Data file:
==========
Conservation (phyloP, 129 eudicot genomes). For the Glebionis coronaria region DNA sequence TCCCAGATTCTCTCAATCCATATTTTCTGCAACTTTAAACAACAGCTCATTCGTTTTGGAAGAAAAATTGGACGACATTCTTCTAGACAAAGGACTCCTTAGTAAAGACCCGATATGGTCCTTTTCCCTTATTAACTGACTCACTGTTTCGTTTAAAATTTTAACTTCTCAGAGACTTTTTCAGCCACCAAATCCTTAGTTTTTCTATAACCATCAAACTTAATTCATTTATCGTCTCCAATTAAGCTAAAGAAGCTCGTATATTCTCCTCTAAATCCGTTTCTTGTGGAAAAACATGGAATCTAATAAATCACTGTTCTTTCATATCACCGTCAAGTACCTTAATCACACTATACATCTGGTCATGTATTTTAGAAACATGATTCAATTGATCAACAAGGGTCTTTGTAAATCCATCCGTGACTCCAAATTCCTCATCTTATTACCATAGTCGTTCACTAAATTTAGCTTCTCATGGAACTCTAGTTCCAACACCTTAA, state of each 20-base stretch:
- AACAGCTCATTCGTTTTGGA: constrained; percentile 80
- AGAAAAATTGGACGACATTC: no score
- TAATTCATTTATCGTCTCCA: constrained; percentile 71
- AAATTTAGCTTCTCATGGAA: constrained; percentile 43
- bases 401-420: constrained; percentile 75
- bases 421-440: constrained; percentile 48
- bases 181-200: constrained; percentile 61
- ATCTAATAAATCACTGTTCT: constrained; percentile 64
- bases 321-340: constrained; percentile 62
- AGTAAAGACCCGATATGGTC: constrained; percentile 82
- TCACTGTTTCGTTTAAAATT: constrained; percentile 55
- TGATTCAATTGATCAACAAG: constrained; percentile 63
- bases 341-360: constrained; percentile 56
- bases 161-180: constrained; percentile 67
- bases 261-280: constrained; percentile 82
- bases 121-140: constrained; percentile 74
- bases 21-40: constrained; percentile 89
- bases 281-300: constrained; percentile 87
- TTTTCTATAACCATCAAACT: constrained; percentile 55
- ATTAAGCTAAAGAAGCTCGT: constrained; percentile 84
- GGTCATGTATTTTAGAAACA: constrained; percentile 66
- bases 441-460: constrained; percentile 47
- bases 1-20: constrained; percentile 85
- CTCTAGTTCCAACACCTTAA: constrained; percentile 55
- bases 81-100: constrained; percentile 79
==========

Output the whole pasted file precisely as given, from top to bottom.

Conservation (phyloP, 129 eudicot genomes). For the Glebionis coronaria region DNA sequence TCCCAGATTCTCTCAATCCATATTTTCTGCAACTTTAAACAACAGCTCATTCGTTTTGGAAGAAAAATTGGACGACATTCTTCTAGACAAAGGACTCCTTAGTAAAGACCCGATATGGTCCTTTTCCCTTATTAACTGACTCACTGTTTCGTTTAAAATTTTAACTTCTCAGAGACTTTTTCAGCCACCAAATCCTTAGTTTTTCTATAACCATCAAACTTAATTCATTTATCGTCTCCAATTAAGCTAAAGAAGCTCGTATATTCTCCTCTAAATCCGTTTCTTGTGGAAAAACATGGAATCTAATAAATCACTGTTCTTTCATATCACCGTCAAGTACCTTAATCACACTATACATCTGGTCATGTATTTTAGAAACATGATTCAATTGATCAACAAGGGTCTTTGTAAATCCATCCGTGACTCCAAATTCCTCATCTTATTACCATAGTCGTTCACTAAATTTAGCTTCTCATGGAACTCTAGTTCCAACACCTTAA, state of each 20-base stretch:
- AACAGCTCATTCGTTTTGGA: constrained; percentile 80
- AGAAAAATTGGACGACATTC: no score
- TAATTCATTTATCGTCTCCA: constrained; percentile 71
- AAATTTAGCTTCTCATGGAA: constrained; percentile 43
- bases 401-420: constrained; percentile 75
- bases 421-440: constrained; percentile 48
- bases 181-200: constrained; percentile 61
- ATCTAATAAATCACTGTTCT: constrained; percentile 64
- bases 321-340: constrained; percentile 62
- AGTAAAGACCCGATATGGTC: constrained; percentile 82
- TCACTGTTTCGTTTAAAATT: constrained; percentile 55
- TGATTCAATTGATCAACAAG: constrained; percentile 63
- bases 341-360: constrained; percentile 56
- bases 161-180: constrained; percentile 67
- bases 261-280: constrained; percentile 82
- bases 121-140: constrained; percentile 74
- bases 21-40: constrained; percentile 89
- bases 281-300: constrained; percentile 87
- TTTTCTATAACCATCAAACT: constrained; percentile 55
- ATTAAGCTAAAGAAGCTCGT: constrained; percentile 84
- GGTCATGTATTTTAGAAACA: constrained; percentile 66
- bases 441-460: constrained; percentile 47
- bases 1-20: constrained; percentile 85
- CTCTAGTTCCAACACCTTAA: constrained; percentile 55
- bases 81-100: constrained; percentile 79